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Hey guys, quick question, just bought a 23ft weekend warrior, weighs 6000lbs maybe 7000 loaded, before i pull it for the first time got any must does i need to do? I already have a brake controller on order, will i have to add airbags to fix any sagging problems? Anything else? Also i plan on lifting my truck soon any suggestions after i do that for pulling the trailer. Thanks
 

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My trailer weighs about the same. I added the Firestone air bags and thought they were well worth the price. I think you would also want a sway bar for that amount of weight. I use the Equalizer and have not had any problems. Good luck, the truck will pull it very well!!!
 

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I would say to find a nice level parking lot and the instruction for your hitch, take the time to dial it in correctly. Many people just get it close, and get away with that, but to get the most out of that hitch, it needs to be set-up perfectly...Only after that will you know how bad you might need airbags.

I'll tell you this, the stock rear shocks suck! And that means the off-road Ranchos also.

Load as much stuff in the trailer as possible, and to the rear. Toy haulers have a lot of tongue weight and that kills the payload of any 1/2 ton truck quick.
Try not to tow with a full fresh water tank is possible, that will save hundreds of pounds of axle and tongue weight.

Lastly, tow in 4th gear and on grades and hills, downshift to 3rd before the trans does...don't worry if you run at 3500-3800 rpm for 10-15 miles if needed to, the Titans engine is designed to run like that.
 

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Follow the advice given and you should be fine, I have a 2007 FS2300 as well and have been very happy with my setup. I did add the RAS after removing the airbags but due to the ride when not towing, when towing they worked great.
 

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Surprisingly, with a 7K lb trailer you're just about at the limit of the truck according to the specs. The 9400 lb tow rating assumes basically nothing in the bed or truck... barely even a driver.

I tow a 7,500 lb TT and am pretty surprised when I roll through the scales. Stuff adds up quick. I'd definitely recommend hitting a scale so you know what you're actually rolling at.

As for specific advice about where to load you TV and TT I'd have to disagree with a blanket statement to 'add weight in X location' - Every trailer is different and as close to the limit as you are it will take a bit of work to really know where and how you should load things that you have a choice of.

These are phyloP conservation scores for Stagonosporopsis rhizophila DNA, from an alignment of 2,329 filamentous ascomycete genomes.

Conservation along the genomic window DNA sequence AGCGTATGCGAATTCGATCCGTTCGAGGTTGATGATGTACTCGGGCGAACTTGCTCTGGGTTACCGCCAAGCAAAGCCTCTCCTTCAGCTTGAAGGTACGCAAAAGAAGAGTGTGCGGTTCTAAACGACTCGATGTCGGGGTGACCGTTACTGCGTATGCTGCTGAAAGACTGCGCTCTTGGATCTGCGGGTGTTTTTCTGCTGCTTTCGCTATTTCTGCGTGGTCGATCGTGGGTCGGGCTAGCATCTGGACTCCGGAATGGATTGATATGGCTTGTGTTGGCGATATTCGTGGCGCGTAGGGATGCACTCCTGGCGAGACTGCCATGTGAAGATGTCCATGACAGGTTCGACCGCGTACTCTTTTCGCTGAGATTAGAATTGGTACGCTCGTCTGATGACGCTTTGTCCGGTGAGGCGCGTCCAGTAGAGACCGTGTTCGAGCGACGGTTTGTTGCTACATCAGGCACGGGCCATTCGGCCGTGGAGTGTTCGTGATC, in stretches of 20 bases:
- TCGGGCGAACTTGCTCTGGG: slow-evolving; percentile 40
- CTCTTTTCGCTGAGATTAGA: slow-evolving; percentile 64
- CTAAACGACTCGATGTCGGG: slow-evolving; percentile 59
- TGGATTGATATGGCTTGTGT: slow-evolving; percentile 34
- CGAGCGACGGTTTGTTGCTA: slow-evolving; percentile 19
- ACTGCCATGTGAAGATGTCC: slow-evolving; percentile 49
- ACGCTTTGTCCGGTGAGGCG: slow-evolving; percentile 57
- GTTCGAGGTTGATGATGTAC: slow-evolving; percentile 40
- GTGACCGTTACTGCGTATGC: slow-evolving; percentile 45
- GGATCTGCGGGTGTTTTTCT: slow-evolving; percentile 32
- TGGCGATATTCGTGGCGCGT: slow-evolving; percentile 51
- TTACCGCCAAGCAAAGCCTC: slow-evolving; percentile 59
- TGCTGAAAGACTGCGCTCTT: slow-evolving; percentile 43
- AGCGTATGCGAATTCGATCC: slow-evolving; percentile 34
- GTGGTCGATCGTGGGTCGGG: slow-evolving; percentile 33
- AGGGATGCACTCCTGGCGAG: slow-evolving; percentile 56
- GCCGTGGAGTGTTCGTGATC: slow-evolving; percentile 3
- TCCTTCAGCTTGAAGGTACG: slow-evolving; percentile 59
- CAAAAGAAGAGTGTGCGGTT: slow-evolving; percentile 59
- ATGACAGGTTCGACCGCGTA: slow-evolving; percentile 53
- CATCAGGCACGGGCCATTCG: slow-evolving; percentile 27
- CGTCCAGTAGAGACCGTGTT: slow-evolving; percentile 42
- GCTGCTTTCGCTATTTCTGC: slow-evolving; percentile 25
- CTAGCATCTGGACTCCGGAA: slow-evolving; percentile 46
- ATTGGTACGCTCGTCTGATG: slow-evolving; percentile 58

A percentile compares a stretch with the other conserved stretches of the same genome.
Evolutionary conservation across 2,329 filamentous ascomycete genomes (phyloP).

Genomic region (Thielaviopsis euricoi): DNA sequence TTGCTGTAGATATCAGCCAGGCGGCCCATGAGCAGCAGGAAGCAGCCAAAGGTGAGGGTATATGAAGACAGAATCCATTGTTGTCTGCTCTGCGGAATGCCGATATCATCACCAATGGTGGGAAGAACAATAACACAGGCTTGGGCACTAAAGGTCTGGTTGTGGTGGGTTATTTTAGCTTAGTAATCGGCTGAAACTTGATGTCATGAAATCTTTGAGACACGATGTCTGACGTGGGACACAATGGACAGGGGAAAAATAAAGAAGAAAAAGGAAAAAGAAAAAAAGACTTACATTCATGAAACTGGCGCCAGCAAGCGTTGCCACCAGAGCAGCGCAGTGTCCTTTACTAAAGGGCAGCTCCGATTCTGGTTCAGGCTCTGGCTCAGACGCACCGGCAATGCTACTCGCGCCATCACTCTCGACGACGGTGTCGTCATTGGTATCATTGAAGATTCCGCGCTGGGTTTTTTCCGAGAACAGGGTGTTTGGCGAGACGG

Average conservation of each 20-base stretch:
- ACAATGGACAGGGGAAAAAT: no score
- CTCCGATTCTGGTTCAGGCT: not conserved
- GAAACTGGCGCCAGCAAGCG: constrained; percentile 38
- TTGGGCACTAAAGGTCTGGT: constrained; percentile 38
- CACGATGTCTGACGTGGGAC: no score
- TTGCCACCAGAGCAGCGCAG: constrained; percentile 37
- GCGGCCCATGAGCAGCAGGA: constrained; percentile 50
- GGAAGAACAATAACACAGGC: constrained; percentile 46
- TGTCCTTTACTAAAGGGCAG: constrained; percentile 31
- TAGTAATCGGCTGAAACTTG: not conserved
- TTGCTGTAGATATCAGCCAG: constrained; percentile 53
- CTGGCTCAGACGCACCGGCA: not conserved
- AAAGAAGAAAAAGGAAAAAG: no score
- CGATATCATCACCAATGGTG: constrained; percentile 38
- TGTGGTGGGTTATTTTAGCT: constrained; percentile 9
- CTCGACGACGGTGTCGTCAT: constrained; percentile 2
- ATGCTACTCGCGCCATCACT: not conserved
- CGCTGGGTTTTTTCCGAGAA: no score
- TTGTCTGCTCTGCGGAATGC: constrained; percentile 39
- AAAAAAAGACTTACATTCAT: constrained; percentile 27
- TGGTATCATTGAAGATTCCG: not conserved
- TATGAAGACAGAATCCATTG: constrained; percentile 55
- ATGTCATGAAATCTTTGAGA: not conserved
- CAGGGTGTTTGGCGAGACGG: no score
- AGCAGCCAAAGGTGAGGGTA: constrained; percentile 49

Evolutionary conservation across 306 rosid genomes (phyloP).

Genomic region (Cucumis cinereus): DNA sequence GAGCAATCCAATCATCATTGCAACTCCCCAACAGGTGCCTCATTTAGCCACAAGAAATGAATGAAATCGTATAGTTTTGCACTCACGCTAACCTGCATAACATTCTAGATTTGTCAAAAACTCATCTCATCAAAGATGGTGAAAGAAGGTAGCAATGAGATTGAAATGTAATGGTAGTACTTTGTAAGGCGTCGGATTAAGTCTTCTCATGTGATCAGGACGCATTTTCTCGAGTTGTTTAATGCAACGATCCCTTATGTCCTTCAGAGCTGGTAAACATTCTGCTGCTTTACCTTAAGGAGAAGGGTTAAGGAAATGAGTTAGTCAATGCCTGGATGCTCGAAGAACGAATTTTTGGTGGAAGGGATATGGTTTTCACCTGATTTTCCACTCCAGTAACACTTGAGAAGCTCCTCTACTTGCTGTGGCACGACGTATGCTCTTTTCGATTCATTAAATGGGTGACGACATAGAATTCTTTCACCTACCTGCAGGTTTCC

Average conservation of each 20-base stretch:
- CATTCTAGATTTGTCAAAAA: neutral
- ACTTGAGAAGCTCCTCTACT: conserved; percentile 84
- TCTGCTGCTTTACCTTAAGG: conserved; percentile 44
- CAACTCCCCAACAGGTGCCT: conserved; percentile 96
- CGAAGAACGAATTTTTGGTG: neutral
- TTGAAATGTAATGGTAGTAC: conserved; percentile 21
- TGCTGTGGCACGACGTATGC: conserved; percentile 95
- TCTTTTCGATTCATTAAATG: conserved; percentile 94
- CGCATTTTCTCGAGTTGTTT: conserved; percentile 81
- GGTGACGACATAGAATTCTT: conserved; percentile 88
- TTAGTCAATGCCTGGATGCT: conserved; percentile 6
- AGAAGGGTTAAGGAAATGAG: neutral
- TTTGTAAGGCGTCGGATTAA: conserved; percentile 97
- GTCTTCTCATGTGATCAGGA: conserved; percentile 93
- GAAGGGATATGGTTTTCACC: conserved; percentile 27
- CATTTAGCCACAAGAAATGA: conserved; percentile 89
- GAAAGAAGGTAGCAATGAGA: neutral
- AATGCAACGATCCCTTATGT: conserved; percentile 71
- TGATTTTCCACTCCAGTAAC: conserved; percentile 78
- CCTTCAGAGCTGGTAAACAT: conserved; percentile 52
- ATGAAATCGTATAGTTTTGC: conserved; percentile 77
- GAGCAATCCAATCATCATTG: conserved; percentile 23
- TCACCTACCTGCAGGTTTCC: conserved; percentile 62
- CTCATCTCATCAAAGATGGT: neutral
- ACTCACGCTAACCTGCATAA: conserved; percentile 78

A tongue weight scale is a good place to start. If you have time at a truck scale you can simulate it. I tow with a weight dist. hitch the following are my usual numbers when rolling through. I've towed a couple thousand miles with my setup and am reasonably happy with it...

Front axle - 3200
Rear axle - 3400
TT axles - 6200

The weight dist hitch does a nice job of taking the load off of the bed (tongue weight). Ideally, you want your tongue weight to be from 10 - 15% of the trailer weight. Really, 10% is the bare minimum. Low tongue weight increases your sway so if you have a good sway control you might be able to run that way better.

As someone mentioned the bed/tongue weight is the weak link in the chain for sure. Air bags and/or better shocks will help that for sure. Overall, your setup is okay and likely within the ratings for the truck. If your like me, it's not by as much as I thought when I bought the trailer. I just remember the Titan commercials with that 9400 lb number being flashed all over. Really, it's boderline fraudulent how they advertise that... but every manufacturer does it.

The power of the truck is actually fine with that much weight. I will likely end up upgrading my truck someday to a superduty of some type just for the added weight of the tow vehicle.

I've learned a mountain of information at rv.net in the towing and tow vehicles section. Just be carful as the crusty old weight police crowd love to beat up on half ton truck owners... good luck.

:cheers:
 

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As for specific advice about where to load you TV and TT I'd have to disagree with a blanket statement to 'add weight in X location' - Every trailer is different and as close to the limit as you are it will take a bit of work to really know where and how you should load things that you have a choice of.
Yes every trailer is different, but toy haulers have more tongue weight then most travel trailers...
 

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loufish said:
Yes every trailer is different, but toy haulers have more tongue weight then most travel trailers...
True... But, telling someone where to load a trailer site unseen is bad advice.
 

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True... But, telling someone where to load a trailer site unseen is bad advice.
It may seem that way, but you can't hardly load that trailer enough in the rear to make it un-safe...
 
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